- Diet and Exercise: Something as simple as a balanced diet can also contribute to reducing stress levels. At the very least, don’t skip meals. While it’s understandable that food would be one of the last things on your mind during a stressful time, an empty stomach can never make you feel good. It’s also worth remembering that a fit body means a fit mind. Studies have shown that regular, light to moderate exercise helps keep stress levels low.
- Visit a therapist who can talk you out of your stress as well as administering medications which will help ease your stress
- Physical Stress
The most apparent form of physical stress is through an acute injury. An acute injury is an injury that has occurred as a result of a specific event. Pulling a muscle slipping, fracturing your wrist bowling, dislocating a shoulder skiing; these are examples of acute injury that constitute physical stress. Acute injuries encompass everything from muscle pulls, fractures, and ligament sprains to dislocations.
However, not all types of physical stress come in such obvious form. The most common and under treated form of physical stress comes from a longstanding condition or overuse, both of which are also known as chronic stress. The accumulation of sitting with bad posture daily or conditions such as arthritis, create a stress on the body that can be just as harmful as any injury.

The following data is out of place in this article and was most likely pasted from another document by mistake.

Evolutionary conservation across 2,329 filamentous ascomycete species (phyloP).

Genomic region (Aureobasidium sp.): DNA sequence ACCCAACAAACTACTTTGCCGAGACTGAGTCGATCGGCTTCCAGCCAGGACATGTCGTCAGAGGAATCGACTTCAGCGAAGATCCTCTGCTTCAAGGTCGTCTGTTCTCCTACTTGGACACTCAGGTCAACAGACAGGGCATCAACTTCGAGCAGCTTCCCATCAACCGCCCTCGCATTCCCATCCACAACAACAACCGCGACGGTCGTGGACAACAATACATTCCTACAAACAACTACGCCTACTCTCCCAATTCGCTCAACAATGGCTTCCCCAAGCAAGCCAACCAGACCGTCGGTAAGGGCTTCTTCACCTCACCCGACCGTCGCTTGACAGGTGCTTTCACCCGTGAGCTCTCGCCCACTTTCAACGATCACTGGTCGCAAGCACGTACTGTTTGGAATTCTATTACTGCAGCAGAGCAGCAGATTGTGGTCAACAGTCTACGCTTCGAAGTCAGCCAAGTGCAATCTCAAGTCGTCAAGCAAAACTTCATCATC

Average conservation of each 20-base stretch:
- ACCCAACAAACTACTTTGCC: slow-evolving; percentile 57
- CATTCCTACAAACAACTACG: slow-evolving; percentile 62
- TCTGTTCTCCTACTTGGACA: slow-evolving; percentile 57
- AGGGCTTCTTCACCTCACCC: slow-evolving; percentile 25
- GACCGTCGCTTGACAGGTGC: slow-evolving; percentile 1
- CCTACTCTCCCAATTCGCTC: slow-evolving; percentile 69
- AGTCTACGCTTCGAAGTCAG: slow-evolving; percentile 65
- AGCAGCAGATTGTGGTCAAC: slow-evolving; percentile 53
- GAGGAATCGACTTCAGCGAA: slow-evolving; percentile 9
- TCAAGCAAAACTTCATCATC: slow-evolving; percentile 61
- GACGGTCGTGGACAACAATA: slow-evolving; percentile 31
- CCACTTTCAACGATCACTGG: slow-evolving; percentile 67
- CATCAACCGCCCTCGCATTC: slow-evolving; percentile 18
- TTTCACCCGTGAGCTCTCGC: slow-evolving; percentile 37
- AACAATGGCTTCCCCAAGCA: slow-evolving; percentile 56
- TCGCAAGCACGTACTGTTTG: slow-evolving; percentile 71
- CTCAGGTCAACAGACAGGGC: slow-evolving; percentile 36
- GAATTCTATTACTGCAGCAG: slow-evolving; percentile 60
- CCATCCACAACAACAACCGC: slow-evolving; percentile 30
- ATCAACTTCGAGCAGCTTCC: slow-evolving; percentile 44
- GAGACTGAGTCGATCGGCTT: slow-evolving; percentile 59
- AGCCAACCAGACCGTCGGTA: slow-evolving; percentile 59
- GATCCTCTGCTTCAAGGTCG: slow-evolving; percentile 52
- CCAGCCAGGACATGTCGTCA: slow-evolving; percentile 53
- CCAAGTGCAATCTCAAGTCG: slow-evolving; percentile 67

Physical symptoms of stress include:
· Low energy
· Upset stomach, including diarrhea, constipation, and nausea
· Aches, pains, and tense muscles
· Chest pain and rapid heartbeat
· Frequent colds and infections
· Loss of sexual desire and/or ability
· Nervousness and shaking, ringing in the ear, cold or sweaty hands and feet
· Dry mouth and difficulty swallowing
· Clenched jaw and grinding .
How to manage physical stress
You may find some strategies work better for you than others. Here are some things to try.
- Physical activity Being active is effective. Even going for a short brisk walk to give yourself some space and time for you could be planned as a regular part of your day. If the person you care for is stressed, exercise will help them too but it may have to be modified to suit any physical limitations.
- Eat healthily When stressed we tend to eat more convenience foods which are higher in salt, fat and sugar. Try making extra portions of healthy food to freeze as a back up when you are really stressed or when you are tired and tempted not to eat much at all.
- Rest and relax- this may be a warm bath, listening to your favorite music, or having a power nap after lunch.
- Take a deep breath. It sounds simple but in a stressful situation taking a deep breath, counting to ten and not reacting impulsively can be the best way to cope in the short term. Removing yourself from the situation, go and make a hot drink, do something routine, anything which will change you focus so that when you come back you will be calmer and feel more in control.
- Release your own body tension. Many people feel stress in their neck, shoulders and back muscles because they are under chronic stress. Tense muscles can be a problem when you have to do any physical or manual handling tasks. This can put you at risk of injury. Muscles can become tense over time without you being aware of this. Take a moment to stretch, move and release the muscle tension. There are relaxation techniques which may help. It may be useful to attend a relaxation session locally if you can. This also gives you some valuable “me time”. It can have positive effects on your physical and psychological well being by reducing the triggers which can increase heart rate and blood pressure